We postulate that emergence of novel resistance factors and mobilization of resistance genes are likely to occur continuously in the environment. However, the great majority of such genetic events are unlikely to lead to establishment of novel resistance factors in bacterial populations, unless there is a selection pressure for maintaining them or their fitness costs are negligible. To enable measures to prevent resistance development in the environment, it is therefore critical to investigate under what conditions and to what extent environmental selection for resistance takes place. Selection for resistance is likely less important for the dissemination of resistant bacteria, but will ultimately depend on how well the species or strain in question thrives in the external environment. Metacommunity theory (3,4) suggests that dispersal ability is central to this process, and therefore opportunistic pathogens with their main habitat in the environment may play an important role in the exchange of resistance factors between humans and the environment. Understanding the dispersal barriers hindering this exchange is not only key to evaluate risks, but also to prevent resistant pathogens, as well as novel resistance genes, from reaching humans.

Towards the end of the paper, we suggest certain environments that seem to be more important from a risk management perspective. We also discuss additional problems linked to the development of antibiotic resistance, such as increased evolvability of bacterial genomes (5) and which other types of genes that may be mobilized in the future, should the development continue (1,6). In this review, we also further develop thoughts on the relative risks of re-recruiting and spreading well-known resistance factors already circulating in pathogens, versus recruitment of completely novel resistance genes from environmental bacteria (7). While the latter case is likely to be very rare, and thus almost impossible to quantify the risks for, the consequences of such (potentially one-time) events can be dire.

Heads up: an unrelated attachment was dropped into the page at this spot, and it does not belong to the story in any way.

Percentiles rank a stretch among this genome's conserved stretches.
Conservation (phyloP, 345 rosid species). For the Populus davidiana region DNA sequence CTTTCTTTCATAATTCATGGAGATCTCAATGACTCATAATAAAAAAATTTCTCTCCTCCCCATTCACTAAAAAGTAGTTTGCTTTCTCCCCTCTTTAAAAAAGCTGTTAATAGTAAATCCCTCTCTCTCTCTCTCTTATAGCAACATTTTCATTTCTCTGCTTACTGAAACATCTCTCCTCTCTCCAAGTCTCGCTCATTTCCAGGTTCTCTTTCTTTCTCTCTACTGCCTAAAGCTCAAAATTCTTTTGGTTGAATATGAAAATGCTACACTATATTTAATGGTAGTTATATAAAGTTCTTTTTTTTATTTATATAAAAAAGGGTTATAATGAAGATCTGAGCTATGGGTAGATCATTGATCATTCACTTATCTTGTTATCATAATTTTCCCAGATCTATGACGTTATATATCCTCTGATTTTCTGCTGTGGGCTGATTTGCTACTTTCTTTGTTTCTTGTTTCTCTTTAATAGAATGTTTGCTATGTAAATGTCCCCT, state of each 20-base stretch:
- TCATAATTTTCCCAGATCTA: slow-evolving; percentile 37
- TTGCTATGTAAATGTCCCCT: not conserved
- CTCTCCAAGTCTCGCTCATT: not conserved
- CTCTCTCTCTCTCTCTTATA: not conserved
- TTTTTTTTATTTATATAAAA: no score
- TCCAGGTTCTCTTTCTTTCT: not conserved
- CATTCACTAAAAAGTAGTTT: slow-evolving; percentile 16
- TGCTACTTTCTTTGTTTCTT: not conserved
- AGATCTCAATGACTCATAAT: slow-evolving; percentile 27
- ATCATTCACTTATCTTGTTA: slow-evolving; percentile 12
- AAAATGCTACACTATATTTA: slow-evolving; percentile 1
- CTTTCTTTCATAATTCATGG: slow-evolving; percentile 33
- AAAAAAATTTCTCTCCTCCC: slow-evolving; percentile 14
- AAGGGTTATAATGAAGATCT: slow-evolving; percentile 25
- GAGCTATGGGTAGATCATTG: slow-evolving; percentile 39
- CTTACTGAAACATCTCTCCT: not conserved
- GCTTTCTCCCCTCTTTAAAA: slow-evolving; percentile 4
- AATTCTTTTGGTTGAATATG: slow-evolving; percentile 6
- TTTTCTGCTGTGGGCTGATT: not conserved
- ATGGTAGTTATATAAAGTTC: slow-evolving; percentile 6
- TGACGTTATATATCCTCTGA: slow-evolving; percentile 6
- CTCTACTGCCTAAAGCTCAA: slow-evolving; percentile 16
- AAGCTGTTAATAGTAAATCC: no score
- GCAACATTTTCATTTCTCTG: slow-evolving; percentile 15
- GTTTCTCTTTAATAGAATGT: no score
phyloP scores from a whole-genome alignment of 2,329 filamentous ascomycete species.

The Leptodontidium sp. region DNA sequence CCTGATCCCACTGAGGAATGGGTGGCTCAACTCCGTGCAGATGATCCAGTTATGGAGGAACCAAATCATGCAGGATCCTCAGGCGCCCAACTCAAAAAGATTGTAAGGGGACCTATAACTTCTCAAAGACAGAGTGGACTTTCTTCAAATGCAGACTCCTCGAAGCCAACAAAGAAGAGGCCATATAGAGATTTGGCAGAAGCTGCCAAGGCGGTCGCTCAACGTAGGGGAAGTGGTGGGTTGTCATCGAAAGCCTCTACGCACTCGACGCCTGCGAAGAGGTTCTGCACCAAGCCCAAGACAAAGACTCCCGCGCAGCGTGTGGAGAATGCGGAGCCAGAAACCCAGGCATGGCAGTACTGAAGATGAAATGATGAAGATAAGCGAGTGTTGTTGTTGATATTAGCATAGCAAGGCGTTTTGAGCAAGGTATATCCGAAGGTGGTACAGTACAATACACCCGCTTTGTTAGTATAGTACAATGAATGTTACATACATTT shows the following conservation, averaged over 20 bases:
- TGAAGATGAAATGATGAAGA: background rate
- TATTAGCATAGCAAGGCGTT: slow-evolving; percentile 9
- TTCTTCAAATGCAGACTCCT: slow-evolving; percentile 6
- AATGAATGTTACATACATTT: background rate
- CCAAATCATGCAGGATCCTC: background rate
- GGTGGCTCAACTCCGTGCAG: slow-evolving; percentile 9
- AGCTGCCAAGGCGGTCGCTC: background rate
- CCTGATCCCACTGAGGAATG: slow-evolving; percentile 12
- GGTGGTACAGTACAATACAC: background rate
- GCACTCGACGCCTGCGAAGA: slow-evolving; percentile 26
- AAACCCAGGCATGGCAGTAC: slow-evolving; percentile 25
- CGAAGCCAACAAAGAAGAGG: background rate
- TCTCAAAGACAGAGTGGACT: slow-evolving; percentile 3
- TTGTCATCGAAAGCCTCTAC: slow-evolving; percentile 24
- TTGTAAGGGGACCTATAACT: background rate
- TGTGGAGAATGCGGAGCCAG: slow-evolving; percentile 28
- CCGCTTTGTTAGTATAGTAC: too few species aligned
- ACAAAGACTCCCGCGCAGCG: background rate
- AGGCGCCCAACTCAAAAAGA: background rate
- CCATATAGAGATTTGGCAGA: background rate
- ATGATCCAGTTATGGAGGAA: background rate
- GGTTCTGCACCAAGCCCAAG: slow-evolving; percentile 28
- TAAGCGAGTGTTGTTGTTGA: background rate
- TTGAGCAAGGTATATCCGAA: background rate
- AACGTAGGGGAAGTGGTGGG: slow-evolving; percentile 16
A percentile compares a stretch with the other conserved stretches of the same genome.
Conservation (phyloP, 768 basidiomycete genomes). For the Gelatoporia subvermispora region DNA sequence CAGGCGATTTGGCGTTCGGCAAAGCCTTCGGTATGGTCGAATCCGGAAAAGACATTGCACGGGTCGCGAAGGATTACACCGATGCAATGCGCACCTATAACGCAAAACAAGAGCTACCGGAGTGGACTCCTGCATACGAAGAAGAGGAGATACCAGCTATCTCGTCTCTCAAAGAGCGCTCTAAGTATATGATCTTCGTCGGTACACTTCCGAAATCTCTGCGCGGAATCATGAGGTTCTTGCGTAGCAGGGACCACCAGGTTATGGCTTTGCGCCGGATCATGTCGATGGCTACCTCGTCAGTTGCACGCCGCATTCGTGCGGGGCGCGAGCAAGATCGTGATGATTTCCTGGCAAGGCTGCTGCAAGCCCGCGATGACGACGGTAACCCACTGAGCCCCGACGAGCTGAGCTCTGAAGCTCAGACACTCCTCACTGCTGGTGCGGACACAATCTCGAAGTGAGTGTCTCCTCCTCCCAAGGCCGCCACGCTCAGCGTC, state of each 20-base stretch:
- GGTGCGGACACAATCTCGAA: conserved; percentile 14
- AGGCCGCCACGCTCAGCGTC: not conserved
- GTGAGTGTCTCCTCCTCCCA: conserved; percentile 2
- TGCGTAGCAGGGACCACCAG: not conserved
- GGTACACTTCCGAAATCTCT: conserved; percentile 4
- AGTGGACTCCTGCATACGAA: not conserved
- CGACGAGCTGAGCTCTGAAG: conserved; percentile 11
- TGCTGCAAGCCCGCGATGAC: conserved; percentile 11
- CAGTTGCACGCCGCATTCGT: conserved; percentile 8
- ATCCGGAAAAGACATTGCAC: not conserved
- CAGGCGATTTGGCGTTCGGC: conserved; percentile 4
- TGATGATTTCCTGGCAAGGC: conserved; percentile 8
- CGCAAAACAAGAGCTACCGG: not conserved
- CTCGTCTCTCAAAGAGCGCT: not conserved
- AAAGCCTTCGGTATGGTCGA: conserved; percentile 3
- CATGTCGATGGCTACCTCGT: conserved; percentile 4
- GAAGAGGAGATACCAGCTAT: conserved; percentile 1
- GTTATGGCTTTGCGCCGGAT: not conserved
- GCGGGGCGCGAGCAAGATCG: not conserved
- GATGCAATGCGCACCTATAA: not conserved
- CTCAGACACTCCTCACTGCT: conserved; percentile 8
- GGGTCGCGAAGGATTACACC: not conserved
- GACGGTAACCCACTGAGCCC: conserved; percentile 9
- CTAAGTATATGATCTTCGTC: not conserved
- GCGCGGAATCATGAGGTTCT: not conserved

I personally think that this is one of the best though-through pieces I have ever written, and since it is open access and (in my biased opinion) written in a fairly accessible way, I recommend everyone to read it. It builds on the ecological theories for resistance ecology developed by, among others, Fernando Baquero and José Martinez (8-13). Over the last year, it has been stressed several times at meetings (e.g. at the EDAR conferences in August) that there is a need to develop an ecological framework for antibiotic resistance genes. I think this paper could be one of the foundational pillars on such an endeavor and look forward to see how it will fit into the growing literature on the subject!


  1. Bengtsson-Palme J, Kristiansson E, Larsson DGJ: Environmental factors influencing the development and spread of antibiotic resistance. FEMS Microbiology Reviews, accepted manuscript (2017). doi: 10.1093/femsre/fux053
  2. Bengtsson-Palme J: Antibiotic resistance in the environment: a contribution from metagenomic studies. Doctoral thesis (medicine), Department of Infectious Diseases, Institute of Biomedicine, Sahlgrenska Academy, University of Gothenburg, 2016. [Link]
  3. Bengtsson J: Applied (meta)community ecology: diversity and ecosystem services at the intersection of local and regional processes. In: Verhoef HA, Morin PJ (eds.). Community Ecology: Processes, Models, and Applications. Oxford: Oxford University Press, 115–130 (2009).
  4. Leibold M, Norberg J: Biodiversity in metacommunities: Plankton as complex adaptive systems? Limnology and Oceanography, 1278–1289 (2004).
  5. Gillings MR, Stokes HW: Are humans increasing bacterial evolvability? Trends in Ecology and Evolution, 27, 346–352 (2012).
  6. Gillings MR: Evolutionary consequences of antibiotic use for the resistome, mobilome and microbial pangenome. Frontiers in Microbiology, 4, 4 (2013).
  7. Bengtsson-Palme J, Larsson DGJ: Antibiotic resistance genes in the environment: prioritizing risks. Nature Reviews Microbiology, 13, 369 (2015). doi: 10.1038/nrmicro3399-c1
  8. Baquero F, Alvarez-Ortega C, Martinez JL: Ecology and evolution of antibiotic resistance. Environmental Microbiology Reports, 1, 469–476 (2009).
  9. Baquero F, Tedim AP, Coque TM: Antibiotic resistance shaping multi-level population biology of bacteria. Frontiers in Microbiology, 4, 15 (2013).
  10. Berendonk TU, Manaia CM, Merlin C et al.: Tackling antibiotic resistance: the environmental framework. Nature Reviews Microbiology, 13, 310–317 (2015).